Föhrenbergkreis Finanzwirtschaft

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Top White House Economist Dismisses the Idea of a Universal Basic Income

Posted by hkarner - 10. Juli 2016

Date: 09-07-2016
Source: The Wall Street Journal

Furman CCJason Furman Says New Technology Creates Challenges, But a Universal Income Isn’t the Solution

Automation and artificial intelligence have reshaped the labor force and raised concerns about incomes and inequality.

The White House’s chief economist dismissed the idea of a universal basic income, saying it would be counterproductive for the labor market and could worsen income inequality.

“We should not advance a policy that is premised on giving up on the possibility of workers’ remaining employed,” Jason Furman, chairman of the Council of Economic Advisers, said Thursday in remarks at New York University.

The concept of a universal basic income has gained traction among economists in the U.S. and Europe in recent years. Essentially, it would offer all residents over a certain age a minimum monthly allowance—regardless of whether they work or how much they make. The idea is to ensure everyone has a chance at a decent life even as technology shifts and the labor market churns, eliminating and creating millions of jobs that often require vastly different skill sets.

“A UBI would present the most disadvantaged among us with an open road to the middle class if they put their minds to it,” American Enterprise Institute scholar Charles Murray said in a Wall Street Journal column last month. “It would say to people who have never had reason to believe it before: ‘Your future is in your hands.’ And that would be the truth.”

The idea has gotten as far as a referendum—soundly defeated last month—in Switzerland.

In the U.S., policymakers appear skeptical. Mr. Furman, in a speech largely focused on the economic opportunities and challenges created by artificial intelligence, wasn’t buying into the idea at all.

“Our goal should be first and foremost to foster the skills, training, job search assistance and other labor market institutions to make sure people can get into jobs, which would much more directly address the employment issues raised by [artificial intelligence] than would UBI,” he said.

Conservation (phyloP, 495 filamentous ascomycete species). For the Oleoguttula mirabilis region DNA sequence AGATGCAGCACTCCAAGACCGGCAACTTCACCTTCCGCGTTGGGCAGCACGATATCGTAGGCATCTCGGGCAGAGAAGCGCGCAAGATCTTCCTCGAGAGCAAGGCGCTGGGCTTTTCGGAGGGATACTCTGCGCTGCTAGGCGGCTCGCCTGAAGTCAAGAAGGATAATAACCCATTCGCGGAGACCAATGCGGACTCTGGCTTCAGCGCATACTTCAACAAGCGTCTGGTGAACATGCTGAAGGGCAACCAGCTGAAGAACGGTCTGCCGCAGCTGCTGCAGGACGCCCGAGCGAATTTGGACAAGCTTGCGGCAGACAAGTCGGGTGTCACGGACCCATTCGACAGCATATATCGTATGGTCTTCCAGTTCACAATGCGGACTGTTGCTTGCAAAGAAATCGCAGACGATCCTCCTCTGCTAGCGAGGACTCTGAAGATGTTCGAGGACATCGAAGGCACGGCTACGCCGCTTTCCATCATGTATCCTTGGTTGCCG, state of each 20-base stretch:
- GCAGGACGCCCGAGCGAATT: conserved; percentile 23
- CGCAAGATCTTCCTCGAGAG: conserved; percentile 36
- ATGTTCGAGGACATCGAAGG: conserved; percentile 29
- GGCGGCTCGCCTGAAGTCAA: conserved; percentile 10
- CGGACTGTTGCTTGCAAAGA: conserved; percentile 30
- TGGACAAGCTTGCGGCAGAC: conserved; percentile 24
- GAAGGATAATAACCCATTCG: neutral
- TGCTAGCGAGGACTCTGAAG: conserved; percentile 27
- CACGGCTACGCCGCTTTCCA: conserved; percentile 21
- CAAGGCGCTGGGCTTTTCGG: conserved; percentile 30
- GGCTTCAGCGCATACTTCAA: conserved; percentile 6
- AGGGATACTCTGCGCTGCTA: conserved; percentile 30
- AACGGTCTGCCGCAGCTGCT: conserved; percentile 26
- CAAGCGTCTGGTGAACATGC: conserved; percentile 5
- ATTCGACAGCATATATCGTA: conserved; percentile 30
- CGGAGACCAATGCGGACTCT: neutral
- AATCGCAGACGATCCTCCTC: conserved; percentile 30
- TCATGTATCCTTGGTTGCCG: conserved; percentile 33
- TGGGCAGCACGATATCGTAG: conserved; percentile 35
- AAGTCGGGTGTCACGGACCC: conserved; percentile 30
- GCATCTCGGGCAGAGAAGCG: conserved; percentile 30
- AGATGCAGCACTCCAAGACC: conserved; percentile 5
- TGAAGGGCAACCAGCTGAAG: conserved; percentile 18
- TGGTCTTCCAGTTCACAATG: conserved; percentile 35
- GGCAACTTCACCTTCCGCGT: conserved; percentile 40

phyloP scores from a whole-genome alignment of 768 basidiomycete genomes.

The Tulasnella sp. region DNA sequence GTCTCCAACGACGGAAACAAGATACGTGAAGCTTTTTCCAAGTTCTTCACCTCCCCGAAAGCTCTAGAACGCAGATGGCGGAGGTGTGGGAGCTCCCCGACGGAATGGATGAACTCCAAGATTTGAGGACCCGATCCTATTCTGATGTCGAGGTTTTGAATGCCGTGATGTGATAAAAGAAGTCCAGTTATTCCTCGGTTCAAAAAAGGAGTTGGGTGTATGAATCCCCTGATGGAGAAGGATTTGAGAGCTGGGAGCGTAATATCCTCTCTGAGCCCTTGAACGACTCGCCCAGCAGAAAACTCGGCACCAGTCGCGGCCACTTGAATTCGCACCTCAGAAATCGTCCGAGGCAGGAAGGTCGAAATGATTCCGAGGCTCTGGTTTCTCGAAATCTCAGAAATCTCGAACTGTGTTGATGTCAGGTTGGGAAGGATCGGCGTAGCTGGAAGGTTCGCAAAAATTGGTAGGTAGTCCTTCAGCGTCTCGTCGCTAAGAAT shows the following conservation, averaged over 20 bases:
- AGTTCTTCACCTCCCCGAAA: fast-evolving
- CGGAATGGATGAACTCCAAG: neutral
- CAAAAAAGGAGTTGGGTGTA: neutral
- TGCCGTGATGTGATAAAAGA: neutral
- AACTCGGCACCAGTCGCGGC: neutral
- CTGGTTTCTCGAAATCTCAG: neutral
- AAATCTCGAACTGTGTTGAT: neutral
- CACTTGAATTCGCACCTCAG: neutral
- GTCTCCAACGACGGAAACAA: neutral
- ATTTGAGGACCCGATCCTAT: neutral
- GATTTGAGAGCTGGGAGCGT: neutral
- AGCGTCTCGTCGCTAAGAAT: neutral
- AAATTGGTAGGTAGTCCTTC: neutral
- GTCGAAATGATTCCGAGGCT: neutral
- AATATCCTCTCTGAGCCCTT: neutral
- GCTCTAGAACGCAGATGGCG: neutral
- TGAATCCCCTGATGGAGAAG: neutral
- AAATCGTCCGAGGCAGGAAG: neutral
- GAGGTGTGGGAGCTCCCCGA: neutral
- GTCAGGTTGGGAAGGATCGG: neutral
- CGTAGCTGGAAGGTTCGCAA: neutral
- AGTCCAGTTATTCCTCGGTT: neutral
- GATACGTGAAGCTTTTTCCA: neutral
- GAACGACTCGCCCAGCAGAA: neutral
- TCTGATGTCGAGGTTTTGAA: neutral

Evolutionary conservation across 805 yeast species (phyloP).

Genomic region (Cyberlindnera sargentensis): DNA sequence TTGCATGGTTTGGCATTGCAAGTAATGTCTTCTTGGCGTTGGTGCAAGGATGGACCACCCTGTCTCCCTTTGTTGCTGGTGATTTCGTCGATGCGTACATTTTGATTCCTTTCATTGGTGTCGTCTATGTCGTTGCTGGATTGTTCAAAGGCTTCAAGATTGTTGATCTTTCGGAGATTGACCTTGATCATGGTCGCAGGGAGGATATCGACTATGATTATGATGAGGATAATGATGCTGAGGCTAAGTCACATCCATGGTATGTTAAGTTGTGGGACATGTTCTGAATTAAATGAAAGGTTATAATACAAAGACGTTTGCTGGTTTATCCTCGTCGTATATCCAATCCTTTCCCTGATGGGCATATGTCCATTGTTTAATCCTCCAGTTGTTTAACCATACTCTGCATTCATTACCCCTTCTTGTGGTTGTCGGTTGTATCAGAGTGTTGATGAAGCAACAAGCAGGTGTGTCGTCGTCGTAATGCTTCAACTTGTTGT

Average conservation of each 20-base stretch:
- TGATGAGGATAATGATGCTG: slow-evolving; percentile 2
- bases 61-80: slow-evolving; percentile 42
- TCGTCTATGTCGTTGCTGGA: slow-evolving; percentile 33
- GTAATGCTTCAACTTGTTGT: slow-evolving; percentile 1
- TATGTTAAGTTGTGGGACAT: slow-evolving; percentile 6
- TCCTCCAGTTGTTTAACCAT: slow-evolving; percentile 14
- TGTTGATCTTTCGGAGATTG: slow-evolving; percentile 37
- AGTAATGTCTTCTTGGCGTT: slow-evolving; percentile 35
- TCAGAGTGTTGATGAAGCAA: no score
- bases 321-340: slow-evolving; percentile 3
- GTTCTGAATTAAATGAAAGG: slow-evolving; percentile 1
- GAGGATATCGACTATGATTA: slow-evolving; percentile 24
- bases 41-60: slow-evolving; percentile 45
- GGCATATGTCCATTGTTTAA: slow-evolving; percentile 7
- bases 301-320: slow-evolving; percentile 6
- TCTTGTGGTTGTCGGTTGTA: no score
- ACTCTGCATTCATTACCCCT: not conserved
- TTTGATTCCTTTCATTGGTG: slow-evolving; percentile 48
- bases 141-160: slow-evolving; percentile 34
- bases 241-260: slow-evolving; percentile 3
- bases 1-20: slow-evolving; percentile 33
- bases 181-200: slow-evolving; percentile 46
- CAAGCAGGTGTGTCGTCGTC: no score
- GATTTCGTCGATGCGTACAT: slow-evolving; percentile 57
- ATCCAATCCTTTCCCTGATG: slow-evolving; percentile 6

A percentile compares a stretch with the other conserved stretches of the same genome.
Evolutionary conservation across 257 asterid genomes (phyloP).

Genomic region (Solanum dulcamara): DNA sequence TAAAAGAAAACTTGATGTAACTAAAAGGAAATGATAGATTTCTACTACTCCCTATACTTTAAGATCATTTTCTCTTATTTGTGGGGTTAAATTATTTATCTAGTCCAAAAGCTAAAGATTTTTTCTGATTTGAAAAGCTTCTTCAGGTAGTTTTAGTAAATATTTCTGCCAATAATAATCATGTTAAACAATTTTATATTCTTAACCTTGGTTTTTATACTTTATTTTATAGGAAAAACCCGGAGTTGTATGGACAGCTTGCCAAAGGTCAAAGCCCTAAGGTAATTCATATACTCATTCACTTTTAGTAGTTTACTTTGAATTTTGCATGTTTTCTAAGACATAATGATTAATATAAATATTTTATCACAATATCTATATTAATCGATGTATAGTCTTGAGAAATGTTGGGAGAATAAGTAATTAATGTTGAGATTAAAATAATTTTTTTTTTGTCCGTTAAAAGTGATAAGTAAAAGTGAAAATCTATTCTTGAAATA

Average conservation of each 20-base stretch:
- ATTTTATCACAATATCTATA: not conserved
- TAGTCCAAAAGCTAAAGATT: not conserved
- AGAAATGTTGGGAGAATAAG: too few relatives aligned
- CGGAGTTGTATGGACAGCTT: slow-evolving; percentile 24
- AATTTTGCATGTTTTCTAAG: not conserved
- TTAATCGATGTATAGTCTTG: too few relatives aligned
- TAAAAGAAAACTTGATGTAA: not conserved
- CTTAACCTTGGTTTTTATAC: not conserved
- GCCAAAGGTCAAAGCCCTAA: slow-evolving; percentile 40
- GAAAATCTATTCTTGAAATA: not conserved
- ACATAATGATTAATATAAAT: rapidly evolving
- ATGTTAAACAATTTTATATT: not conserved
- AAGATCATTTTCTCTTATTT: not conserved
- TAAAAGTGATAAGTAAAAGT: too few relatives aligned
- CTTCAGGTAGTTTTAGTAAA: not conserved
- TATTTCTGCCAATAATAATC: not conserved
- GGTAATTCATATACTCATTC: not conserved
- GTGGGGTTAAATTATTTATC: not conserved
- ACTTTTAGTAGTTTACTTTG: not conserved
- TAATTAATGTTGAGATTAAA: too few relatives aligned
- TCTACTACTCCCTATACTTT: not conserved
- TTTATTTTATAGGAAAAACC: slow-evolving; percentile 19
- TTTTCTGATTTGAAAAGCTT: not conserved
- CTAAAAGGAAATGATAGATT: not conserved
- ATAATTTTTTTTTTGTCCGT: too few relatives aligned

Mr. Furman also said a universal basic income would exacerbate income inequality, already a rising concern in the U.S. Instead, he called for reforms to make the existing tax-and-transfer system more progressive.

“Replacing part or all of that system with a universal cash grant, which would go to all Americans regardless of income, would mean that relatively less of the system was targeted towards those at the bottom—increasing, not decreasing, income inequality,” Mr. Furman said.

To be sure, the White House is well aware that the rapidly changing economy is chewing up large chunks of the workforce. A paper last month highlighted the sharp decline in labor-force participation, especially among working-age men with less education and fewer skills.

Labor force participationAnd further automation of routine tasks alongside adoption of increasingly sophisticated artificial intelligence will almost certainly disrupt the labor market, pushing many workers out of a job and potentially out of the labor force. 

A 2013 paper by Oxford University’s Carl Benedikt Frey and Michael Osborne concluded that 47% of total U.S. employment is at risk from computerization.

Mr. Furman’s view wasn’t so dire, though he is worried about potential labor-force casualties. “The concern is that the process of turnover, in which workers displaced by technology find new jobs as technology gives rise to new consumer demands and thus new jobs, could lead to sustained periods of time with a large fraction of people not working,” he said.

Still, the solution isn’t a universal basic income, Mr. Furman said. Instead, he focused on reforming the existing array of programs meant to help the unemployed and the poor.


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